Tony13

9mm vs .40?

38 posts in this topic

Ok, I've been out of the game for a few years and from what I've been reading lately the mindset on .40 has changed.

 

Why should I NOT get a .40?

 

I was all set on my next handgun being a .40. Why? Because I have a 9mm already and want something different. A .40 was supposed to have more knock down power then a 9mm. But this thought mentality has changed since the last time I research anything. Did I mention I want to get something different?

 

Getting another 9mm appeals to me in cost of ammo. Is the wear and tear less on a 9mm? Do you feel less fatigue shooting a 9mm over a .40? Accuracy?

 

I don't see myself being able to shoot one before purchase so I look forward to your input.

 

Thanks,

Tony

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The 40 was developed for LE when the 10MM was to hard for most FBI agents to control. While the rest of the world stayed with the 9MM, LE adopted the 40.  Now better heads have prevailed and a move back to 9MM has picked up momentum.  The 40 will be benched for several reasons, cost leading the charge.  The 9MM  just has an overall advantage when all factors are considered.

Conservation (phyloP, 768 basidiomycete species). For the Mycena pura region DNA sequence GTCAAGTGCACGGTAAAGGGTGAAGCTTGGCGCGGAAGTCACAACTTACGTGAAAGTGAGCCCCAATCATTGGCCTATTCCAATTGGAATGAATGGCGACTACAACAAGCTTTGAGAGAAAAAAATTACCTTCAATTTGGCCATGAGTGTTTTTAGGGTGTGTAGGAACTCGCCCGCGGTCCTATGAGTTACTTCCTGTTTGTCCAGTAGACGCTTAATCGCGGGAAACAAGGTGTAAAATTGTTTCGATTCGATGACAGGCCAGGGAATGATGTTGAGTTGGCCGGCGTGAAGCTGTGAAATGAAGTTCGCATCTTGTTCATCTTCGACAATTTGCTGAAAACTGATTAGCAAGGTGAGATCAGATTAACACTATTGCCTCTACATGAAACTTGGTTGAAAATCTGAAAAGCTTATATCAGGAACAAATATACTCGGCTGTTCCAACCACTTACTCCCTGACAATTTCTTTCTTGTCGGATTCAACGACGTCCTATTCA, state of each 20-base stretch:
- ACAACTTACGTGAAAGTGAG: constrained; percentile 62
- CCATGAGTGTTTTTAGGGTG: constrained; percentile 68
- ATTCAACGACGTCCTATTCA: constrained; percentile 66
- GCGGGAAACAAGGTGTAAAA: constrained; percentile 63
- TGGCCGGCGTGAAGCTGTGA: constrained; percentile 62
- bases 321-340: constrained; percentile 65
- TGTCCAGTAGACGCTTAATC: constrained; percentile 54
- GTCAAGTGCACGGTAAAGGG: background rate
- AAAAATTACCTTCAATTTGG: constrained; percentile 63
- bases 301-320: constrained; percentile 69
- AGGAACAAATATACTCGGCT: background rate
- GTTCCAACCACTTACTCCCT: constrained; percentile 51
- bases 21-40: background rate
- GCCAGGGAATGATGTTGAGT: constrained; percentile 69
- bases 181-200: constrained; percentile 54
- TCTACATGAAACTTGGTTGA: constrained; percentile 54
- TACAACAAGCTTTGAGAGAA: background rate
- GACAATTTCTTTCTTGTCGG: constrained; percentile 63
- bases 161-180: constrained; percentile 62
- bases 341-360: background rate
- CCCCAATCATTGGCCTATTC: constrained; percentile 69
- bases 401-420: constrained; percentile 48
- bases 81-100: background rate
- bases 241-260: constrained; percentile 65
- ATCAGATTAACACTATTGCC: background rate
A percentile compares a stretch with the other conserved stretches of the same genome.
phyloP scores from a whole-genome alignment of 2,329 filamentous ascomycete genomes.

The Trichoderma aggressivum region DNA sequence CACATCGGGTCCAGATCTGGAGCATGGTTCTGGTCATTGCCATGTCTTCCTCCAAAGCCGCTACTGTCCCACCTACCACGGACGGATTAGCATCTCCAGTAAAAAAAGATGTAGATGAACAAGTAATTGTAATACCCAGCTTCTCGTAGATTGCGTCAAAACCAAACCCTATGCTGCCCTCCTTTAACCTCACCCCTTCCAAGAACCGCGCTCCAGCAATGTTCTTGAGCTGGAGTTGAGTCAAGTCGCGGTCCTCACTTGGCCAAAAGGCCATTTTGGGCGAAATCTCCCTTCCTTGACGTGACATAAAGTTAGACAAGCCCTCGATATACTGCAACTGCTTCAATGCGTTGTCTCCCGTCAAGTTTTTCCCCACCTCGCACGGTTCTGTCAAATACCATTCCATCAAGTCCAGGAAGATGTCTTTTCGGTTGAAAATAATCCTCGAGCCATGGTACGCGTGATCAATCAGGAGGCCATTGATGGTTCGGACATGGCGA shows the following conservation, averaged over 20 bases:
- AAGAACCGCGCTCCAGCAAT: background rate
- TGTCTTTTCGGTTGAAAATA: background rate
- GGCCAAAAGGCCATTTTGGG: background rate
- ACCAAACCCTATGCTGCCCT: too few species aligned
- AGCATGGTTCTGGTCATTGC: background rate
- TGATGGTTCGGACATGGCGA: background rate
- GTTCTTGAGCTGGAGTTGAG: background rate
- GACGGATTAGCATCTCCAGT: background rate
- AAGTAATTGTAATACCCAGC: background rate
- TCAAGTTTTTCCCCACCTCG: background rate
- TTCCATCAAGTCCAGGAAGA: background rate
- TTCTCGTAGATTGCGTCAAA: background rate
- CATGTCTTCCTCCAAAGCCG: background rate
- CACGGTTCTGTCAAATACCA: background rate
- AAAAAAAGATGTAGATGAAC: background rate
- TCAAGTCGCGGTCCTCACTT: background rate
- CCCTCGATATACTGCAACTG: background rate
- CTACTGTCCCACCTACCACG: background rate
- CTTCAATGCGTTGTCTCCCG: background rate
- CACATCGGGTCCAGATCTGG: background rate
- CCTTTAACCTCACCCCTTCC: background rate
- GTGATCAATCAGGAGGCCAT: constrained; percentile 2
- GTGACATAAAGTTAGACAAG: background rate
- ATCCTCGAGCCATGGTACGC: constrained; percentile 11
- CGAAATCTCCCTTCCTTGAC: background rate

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How about a revolver, and to appeal to your "something different" desire and something other than 9 mm - make it a .45 ACP revolver (S&W 625). Good luck.

 

Adios,

 

Pizza Bob

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There is no discernible difference in the terminal performance of 9mm and .40 S&W, when using comparable modern ammunition such as Fed HST, Speer GD, or Winchester Talons.

 

That being said, 9mm is cheaper, generally more plentiful to find, softer shooting, and usually produce faster split times and tighter accuracy when compared to .40.

 

It's also nice to consolidate ammo types.

 

Now, mag capacity can play into it. If standard 9mm capacity may be 17 rounds (for example a Gloc 17 or 34) which is a no-go in NJ requiring you to reduce capacity to 10 (what most companies sell as a restricted state mag) or will cost you more $ to have mags pinned to 15. Whereas the same gun in .40 (for example Glock 22/35) may come with 15 rounds mags a standard.